“I thought you liked that bikini.”
“I do like that bikini, but so does every man on this resort with a dick he knows how to use.”
He snorted. “You know I hate to point this out since we’re speaking again, but you’ve acted worse when you’ve found women flirting with me.”
“Okay, true. But I thought we were trying to be grown-ups now that we’re married.”
“Is that what you were doing at the airport?” He chuckled again. “Being a grownup?”
He had a freaking answer for everything. “Fine,” I grumbled. “I’m sorry for being pissed. I guess I was a little edgy. . . .”
“Because I mentioned kids again?”
I tensed against him. “I just . . . I want to wait a few years, but I don’t want you to be upset about that. I don’t want to disappoint you.”
I quickly found myself on my back, my husband braced over me. “You’re not,” he promised. “We’ll wait.”
In answer I kissed him.
Thinking back on it, I kissed him so I didn’t have to see the disappointment he was trying so hard to hide.
Something nudged me into consciousness, but I refused to open my eyes. Instead I kept my face buried in the warm, familiar skin of Braden’s neck.
It became clear that the thing that woke me was my husband. I could feel him trying to extricate himself from my hold as gently as possible.
I held on tighter.
Braden shook against me, his tone rumbling with laughter as he asked, “Am I not allowed out of bed this morning?”
“Nope,” I mumbled against his skin. “If you move, I’ll have to move. If I have to move it means facing the fact that we’re no longer in Hawaii. I don’t know if I’m ready to deal with that.”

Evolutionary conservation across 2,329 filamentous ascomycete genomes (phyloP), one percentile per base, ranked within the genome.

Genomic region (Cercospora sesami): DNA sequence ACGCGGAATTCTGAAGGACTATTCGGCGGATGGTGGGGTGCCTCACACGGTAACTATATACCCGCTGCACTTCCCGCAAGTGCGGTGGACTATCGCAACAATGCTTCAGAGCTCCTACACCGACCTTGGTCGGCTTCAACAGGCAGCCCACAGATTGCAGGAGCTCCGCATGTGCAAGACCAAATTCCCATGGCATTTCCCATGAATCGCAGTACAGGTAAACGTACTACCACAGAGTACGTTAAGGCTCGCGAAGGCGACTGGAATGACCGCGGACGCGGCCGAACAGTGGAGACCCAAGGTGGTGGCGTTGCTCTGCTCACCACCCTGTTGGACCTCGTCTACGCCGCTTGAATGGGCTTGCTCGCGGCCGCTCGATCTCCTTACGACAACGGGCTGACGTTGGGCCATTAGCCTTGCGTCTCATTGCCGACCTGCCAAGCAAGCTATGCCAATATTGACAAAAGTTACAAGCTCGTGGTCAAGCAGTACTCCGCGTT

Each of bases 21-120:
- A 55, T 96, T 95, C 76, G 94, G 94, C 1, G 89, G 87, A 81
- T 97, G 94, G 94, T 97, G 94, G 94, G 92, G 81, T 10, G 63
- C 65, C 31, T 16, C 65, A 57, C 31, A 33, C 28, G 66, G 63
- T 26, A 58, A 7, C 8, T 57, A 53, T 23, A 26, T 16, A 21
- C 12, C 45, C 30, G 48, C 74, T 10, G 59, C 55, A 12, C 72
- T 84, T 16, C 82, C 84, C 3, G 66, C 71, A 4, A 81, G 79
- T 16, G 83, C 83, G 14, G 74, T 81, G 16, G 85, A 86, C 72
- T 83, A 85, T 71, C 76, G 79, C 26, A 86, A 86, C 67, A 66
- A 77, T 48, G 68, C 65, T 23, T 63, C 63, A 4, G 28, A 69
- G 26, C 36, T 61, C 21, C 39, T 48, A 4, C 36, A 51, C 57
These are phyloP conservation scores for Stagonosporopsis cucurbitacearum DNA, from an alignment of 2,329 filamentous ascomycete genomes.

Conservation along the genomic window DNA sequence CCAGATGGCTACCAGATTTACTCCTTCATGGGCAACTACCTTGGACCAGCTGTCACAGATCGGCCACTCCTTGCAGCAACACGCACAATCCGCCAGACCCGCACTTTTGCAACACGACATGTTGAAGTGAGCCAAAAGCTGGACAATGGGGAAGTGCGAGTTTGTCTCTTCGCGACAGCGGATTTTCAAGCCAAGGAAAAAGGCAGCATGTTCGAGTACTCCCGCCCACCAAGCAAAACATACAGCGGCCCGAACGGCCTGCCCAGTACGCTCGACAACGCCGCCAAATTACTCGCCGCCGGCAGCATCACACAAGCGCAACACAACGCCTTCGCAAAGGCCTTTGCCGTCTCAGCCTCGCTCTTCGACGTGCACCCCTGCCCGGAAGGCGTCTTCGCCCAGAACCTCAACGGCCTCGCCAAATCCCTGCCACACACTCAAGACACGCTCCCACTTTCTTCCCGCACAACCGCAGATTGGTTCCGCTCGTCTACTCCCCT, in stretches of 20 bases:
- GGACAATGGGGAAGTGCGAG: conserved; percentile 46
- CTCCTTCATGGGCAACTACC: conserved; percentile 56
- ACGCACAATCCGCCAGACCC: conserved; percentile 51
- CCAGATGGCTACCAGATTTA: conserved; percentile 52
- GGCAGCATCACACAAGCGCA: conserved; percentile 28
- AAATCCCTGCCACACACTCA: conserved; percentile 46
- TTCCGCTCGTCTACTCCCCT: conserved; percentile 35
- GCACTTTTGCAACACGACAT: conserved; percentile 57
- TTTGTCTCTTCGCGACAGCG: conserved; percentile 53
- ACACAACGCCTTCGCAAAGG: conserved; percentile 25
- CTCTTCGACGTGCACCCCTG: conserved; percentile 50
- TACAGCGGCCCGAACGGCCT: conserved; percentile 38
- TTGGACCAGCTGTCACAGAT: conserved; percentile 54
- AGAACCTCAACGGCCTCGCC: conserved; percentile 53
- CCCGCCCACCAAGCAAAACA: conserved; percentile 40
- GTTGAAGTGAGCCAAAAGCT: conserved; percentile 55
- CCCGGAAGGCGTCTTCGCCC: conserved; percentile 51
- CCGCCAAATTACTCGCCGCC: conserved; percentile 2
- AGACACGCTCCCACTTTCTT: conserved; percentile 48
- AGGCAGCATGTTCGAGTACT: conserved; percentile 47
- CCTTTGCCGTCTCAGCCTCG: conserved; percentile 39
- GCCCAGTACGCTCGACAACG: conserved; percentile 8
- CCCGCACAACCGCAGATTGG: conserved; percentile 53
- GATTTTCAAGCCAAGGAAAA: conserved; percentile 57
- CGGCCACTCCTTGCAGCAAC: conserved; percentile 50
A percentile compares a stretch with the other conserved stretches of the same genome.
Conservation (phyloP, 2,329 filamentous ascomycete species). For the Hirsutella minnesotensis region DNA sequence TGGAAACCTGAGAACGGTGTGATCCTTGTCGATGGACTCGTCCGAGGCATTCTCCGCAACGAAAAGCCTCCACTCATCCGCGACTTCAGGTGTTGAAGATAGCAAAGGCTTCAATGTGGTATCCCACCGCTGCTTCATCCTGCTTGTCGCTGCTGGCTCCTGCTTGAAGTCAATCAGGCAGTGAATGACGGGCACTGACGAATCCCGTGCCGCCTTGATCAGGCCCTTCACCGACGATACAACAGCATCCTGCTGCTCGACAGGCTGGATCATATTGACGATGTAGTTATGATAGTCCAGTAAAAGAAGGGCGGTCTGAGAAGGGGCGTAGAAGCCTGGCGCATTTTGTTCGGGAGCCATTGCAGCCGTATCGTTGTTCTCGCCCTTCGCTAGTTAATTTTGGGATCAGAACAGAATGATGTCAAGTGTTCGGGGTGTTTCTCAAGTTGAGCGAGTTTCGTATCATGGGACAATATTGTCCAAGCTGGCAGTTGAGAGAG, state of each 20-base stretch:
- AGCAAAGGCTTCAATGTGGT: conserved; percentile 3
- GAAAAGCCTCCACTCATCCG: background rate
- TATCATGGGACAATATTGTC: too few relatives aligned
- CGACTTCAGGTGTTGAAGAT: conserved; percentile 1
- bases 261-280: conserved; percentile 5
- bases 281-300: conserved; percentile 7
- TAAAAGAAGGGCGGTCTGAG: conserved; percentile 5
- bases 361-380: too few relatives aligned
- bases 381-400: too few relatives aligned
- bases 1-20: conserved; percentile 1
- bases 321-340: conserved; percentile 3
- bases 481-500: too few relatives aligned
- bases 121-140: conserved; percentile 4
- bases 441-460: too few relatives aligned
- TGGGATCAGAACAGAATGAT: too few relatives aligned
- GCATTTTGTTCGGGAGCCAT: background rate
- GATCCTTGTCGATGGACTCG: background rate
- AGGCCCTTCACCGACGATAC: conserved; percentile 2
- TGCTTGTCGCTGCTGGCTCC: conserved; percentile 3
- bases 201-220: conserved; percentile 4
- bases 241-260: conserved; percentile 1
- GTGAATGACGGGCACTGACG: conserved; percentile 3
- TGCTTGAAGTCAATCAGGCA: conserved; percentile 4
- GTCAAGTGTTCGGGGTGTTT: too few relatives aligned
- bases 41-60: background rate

He rolled me onto my back, laughing at the fact that I refused to open my eyes. “So is the plan to stay here forever?”
“That might become a problem.”
I shook my head against the pillows. “I don’t foresee any problems. It’s a sound plan.”
“Well.” Braden sighed. “We will eventually start to smell. And needing the toilet might become a problem. And with your issues with flatulence—”
I punched him on the arm, opening my eyes so I didn’t miss. My husband fought me off, laughing as though he was the funniest man on earth.
“One year,” I growled at him. “All I’m asking for is one year without you bringing that up!”
“You getting adorably embarrassed when you fart in front of me?”
After throwing him a narrow-eyed glare, I rolled off the bed. “I am not adorable,” I snapped, stomping out of the bedroom.
“You’re fucking adorable!” he called to me as I made my way into the kitchen. I rolled my eyes. Braden could be pretty adorable, too, but he’d like it even less than me if I told him that.
I reached for the kettle, about to call through and ask if he wanted coffee when a wave of nausea caught me completely off guard and I found myself swaying against the counter.
“Babe, you okay?” Braden rushed to my side, grasping my hip in his hand.
Breathing through my nose, I fought to hold the sickness down. After a moment I rested my forehead on his chest. “I don’t feel so great.”